extrovert

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extrovert

 [ek´stro-vert]
1. a person whose interest is turned outward.
2. to turn one's interest outward to the external world.

ex·tra·vert

(eks'tră-vĕrt), Avoid the misspelling/mispronunciation extrovert.
A gregarious person whose chief interests lie outside the self, and who is socially self-confident and involved in the affairs of others. Compare: introvert.
Synonym(s): extrovert

extrovert

/ex·tro·vert/ (eks´tro-vert)
1. a person whose interest is turned outward.
2. to turn one's interest outward to the external world.

extrovert

also

extravert

(ĕk′strə-vûrt′)
n.
An extroverted person.

extrovert

[ik′strəvurt′]
1 a person whose interests are directed away from the self and concerned primarily with external reality and the physical environment rather than with inner feelings and thoughts. This person is usually highly sociable, outgoing, impulsive, and emotionally expressive.
2 a person characterized by extroversion. Also spelled extravert. Compare introvert.

ex·tro·vert

(eks'trŏ-vĕrt)
A gregarious person whose chief interests lie outside the self, and who is socially self confident and involved in the affairs of others.
Synonym(s): extravert
Compare: introvert
References in periodicals archive ?
Introverts also fall asleep when they want to stay awake more often than extroverts.
But extroverts breeze through these assignments, even taking the time to high-five everyone.
More teachers are asking all students to wait a minute before answering, so introverts get more of a chance and extroverts ponder answers more thoroughly.
This difference between introverts and extroverts in the enhancement of performance has been shown to be a physiologically induced activation--e.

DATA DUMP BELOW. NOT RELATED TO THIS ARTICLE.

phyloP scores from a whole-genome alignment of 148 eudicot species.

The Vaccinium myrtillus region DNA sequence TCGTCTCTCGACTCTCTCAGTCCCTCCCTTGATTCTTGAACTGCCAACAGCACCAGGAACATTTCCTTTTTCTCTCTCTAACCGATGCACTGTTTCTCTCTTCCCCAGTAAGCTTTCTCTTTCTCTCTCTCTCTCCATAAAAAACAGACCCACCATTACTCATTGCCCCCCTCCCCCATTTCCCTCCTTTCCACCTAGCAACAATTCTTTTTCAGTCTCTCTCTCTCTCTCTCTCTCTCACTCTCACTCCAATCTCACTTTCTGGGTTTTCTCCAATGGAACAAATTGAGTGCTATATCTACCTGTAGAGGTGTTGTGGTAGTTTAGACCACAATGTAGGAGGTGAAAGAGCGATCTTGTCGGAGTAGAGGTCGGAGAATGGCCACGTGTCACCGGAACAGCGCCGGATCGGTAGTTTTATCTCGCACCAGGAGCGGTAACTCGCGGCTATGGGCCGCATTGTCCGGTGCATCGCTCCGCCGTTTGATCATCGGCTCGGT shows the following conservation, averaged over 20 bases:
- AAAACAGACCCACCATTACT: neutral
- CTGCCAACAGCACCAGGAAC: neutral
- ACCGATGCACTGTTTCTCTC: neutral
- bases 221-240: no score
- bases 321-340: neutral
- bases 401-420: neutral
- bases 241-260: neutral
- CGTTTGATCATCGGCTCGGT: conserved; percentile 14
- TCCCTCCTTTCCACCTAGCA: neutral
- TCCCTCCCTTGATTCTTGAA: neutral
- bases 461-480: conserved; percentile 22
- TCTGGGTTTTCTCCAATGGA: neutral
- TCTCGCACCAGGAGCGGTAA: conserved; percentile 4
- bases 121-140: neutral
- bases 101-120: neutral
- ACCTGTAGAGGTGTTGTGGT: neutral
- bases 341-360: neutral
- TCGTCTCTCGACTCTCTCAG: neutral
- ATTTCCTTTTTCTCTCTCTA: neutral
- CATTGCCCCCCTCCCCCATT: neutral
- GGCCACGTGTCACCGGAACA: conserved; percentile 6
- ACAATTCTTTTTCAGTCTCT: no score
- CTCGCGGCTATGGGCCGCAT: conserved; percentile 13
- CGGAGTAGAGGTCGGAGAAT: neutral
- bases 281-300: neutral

Below are some of the persistent myths surrounding extroverts and introverts with interesting rebuttals.
As part of the three-stage selection procecandidates will be given 20-question test determine how much an introvert or extrovert they are.
The MBTI, which is based on Jungian personality theory, uses a series of questions, refined through research, to identify an individual's communication style among four categories: 1) extrovert or introvert, 2) sensing or intuitive, 3) thinker or feeler and 4) judger or perceiver.
If you want to discover whether you are an introvert or extrovert, this book tell you within its first few pages; and the answer may just surprise you.
Are there not ways that extroverts can learn to better adapt in order to benefit from introverts' style and contributions?
The data are clear that extroverts are much more likely than are introverts to seek sales positions, to be recruited for sales positions and to be rated highly by supervisors in those jobs.
Dembling's book combines the results of scientific studies and her own experiences, while Susan Cain, another author who wrote about introversion, labeled leaders: Barack Obama, for example, is an introvert; Bill Clinton, an extrovert.
She points out, for example, that while extroverts ajump on ina and begin aa friendly stream of pattera almost immediately with anyone at any networking event, introverts are good listeners and planners.